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Conflict Mode Instrument (TKI)

Conflict Mode Instrument (TKI)

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$6.50

Quick Overview

The Thomas-Kilmann Conflict Mode Instrument (TKI) is used to determine how individuals respond in conflict situations. The model was developed by Kenneth W Thomas and Ralph H. Kilmann. It is the world’s most popular model when conflict management is involved.


Related models: Seven HabitsPhases of Team DevelopmentSituational LeadershipProfessional AttitudeConflict Mode ModelPrinciples of Leadership;Manager vs. LeaderCultural TypesLeadership and Influence

$6.50

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Details

Conflict Mode Instrument

 

Origins

 

The Thomas-Kilmann Conflict Mode Instrument (TKI) is used to determine how individuals respond in conflict situations. The model was developed by Kenneth W Thomas and Ralph H. Kilmann. It is the world’s most popular model when conflict management is involved.

Related models: Seven HabitsPhases of Team DevelopmentSituational LeadershipProfessional AttitudeConflict Mode ModelPrinciples of Leadership;Manager vs. LeaderCultural TypesLeadership and Influence

 

The model

The world’s most popular model in this field is the conflict mode instrument by Kenneth W. Thomas and Ralph H. Kilmann, better known as the Thomas-Kilmann model.

 

The TKI is based on an internationally acknowledged and frequently used conflict solving model:

-     This model describes how someone will probably behave in a conflict based on two dimensions:

       -    Assertiveness: the wish to force your (own) goals and reach your targets.

       -    Willingness/Cooperativeness: the wish to maintain a good relationship and ensure a smooth process.

-     The position on both dimensions can help determine the conflict management style of each individual. Also, the model explains how and when the five conflict management styles can best be used.

-     Usually there is a difference between the preferred style and the most effective style for approaching conflicts. This insight helps individuals and teams create more negotiating space and consciously consider alternative ways for reaching their shared goal.

 

Thomas & Kilmann have put this field of tension in an axes model characterising five different ways of handling conflicting interests:

-      Force (assertive / uncooperative)

-      Avoid (not assertive / uncooperative)

-      Work together (assertive / cooperative)

-      Give in (not assertive / cooperative)

-      Compromise (a little bit of everything)

 

Force (“My way or the highway”)

Top left is the shark: this person will go straight for his target without scruples. Reaching his targets is what matters most. What it does to you and whether the relationship is maintained in a healthy way is irrelevant. You’re either in or out.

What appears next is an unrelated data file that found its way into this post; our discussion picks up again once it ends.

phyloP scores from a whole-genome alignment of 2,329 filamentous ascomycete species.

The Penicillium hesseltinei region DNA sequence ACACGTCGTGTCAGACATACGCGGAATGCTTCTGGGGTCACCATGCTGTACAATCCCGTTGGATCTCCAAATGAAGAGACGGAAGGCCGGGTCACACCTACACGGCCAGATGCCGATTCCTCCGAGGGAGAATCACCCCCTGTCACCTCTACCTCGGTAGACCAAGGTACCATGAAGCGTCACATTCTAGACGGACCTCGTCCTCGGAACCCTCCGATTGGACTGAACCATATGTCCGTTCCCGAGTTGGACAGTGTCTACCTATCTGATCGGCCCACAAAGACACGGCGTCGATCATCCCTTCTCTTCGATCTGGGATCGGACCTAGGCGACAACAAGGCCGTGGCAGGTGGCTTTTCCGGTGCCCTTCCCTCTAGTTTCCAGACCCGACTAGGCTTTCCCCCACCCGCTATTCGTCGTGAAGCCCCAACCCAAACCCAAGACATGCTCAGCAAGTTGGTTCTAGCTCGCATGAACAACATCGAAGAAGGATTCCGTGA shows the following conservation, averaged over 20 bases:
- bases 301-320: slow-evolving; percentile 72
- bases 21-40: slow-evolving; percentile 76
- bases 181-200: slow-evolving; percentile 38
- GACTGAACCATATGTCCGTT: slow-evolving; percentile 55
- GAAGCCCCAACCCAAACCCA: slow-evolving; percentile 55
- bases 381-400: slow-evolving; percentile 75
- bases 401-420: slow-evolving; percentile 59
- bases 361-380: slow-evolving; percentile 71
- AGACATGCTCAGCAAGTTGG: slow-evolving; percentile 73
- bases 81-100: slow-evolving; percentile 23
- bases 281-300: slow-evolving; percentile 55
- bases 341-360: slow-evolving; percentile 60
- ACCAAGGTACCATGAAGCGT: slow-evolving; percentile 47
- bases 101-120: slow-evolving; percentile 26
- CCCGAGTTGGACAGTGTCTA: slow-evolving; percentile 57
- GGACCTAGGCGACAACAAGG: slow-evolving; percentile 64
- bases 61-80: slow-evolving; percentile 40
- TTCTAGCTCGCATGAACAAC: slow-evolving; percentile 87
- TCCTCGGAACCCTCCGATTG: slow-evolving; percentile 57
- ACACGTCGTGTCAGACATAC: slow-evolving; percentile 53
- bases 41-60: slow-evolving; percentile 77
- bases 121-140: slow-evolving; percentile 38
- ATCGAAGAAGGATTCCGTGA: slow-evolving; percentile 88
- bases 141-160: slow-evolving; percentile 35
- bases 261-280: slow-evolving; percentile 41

Avoid (“I will think about it tomorrow”)

Bottom left is the turtle. Conflict risk? Head inside and do not interfere. The turtle is not really focussing on results, or the relationship. The good thing about this type of people is the distance they manage to keep in conflicts. This usually helps them study the conflict more objectively.

 

Work together (“Two heads are better than one”)

Top right is the wise owl. The owl overlooks the interests of each and every individual, including his. The owl wants to reach his goal and maintain a good relationship at the same time. He is perfectly capable of finding the right balance. He is always intensively and seriously trying to represent these interests and make them explicit.

 

Give in (“It would be my pleasure”)

Bottom right is the teddy. As long as the relationship is saved even if this could mean letting go of one’s targets. The teddy is a nice person, he is everybody’s friend and usually a good listener with a great empathy. Deadlines? I don’t think so!

 

Compromise (“Let’s make a deal”)

At the centre of the model is the fox (often represented as jellyfish with no backbone). The fox is the calculating negotiator. He is prepared to sacrifice something provided he gets something in return. His strategy is to reach the centre.

 

How to use it?

The Thomas-Kilmann instrument will help you decide on how you prefer to handle conflicts. It also makes clear how the five different conflict management styles interfere with the outcome of a conflict situation, in terms of relationship and result.

With this simple model you can gain insight into conflicts, analyse your personal influential style(s) and strengthen your negotiating position. Using the right style in the right situation will ensure more effective personal action in conflict situations.

After completing the test you will find out which style you prefer for solving conflicts. Nevertheless, we do not recommend using this preferred style whatever the situation may be. You must learn the different styles in a flexible manner.

Which style is required when, depends on the situation at hand. Are you responsible for tight deadlines, confident and not (strongly) dependent on other people, then forcing is your best option. If you are dependent on other parties who also have many interests, then working together would be the only choice. If the other person is more powerful (see the stakeholder salience model) and are his choices rather painless, then perhaps avoiding is your alternative. To gain trust and fetch in a big fish then giving in can be a very good strategy.

We wish you a conflict-free existence.

 

Related models: 

-   Seven Habits

-   Phases of Team Development

-   Situational Leadership

-   Professional Attitude

-   Conflict Mode Model

-   Principles of Leadership;

-   Manager vs. Leader

-   Cultural Types

-   Leadership and Influence

 

 

Sources

-     Wikipedia: http://en.wikipedia.org/wiki/Thomas_Kilmann_Conflict_Mode_Instrument

-     http://123management.nl/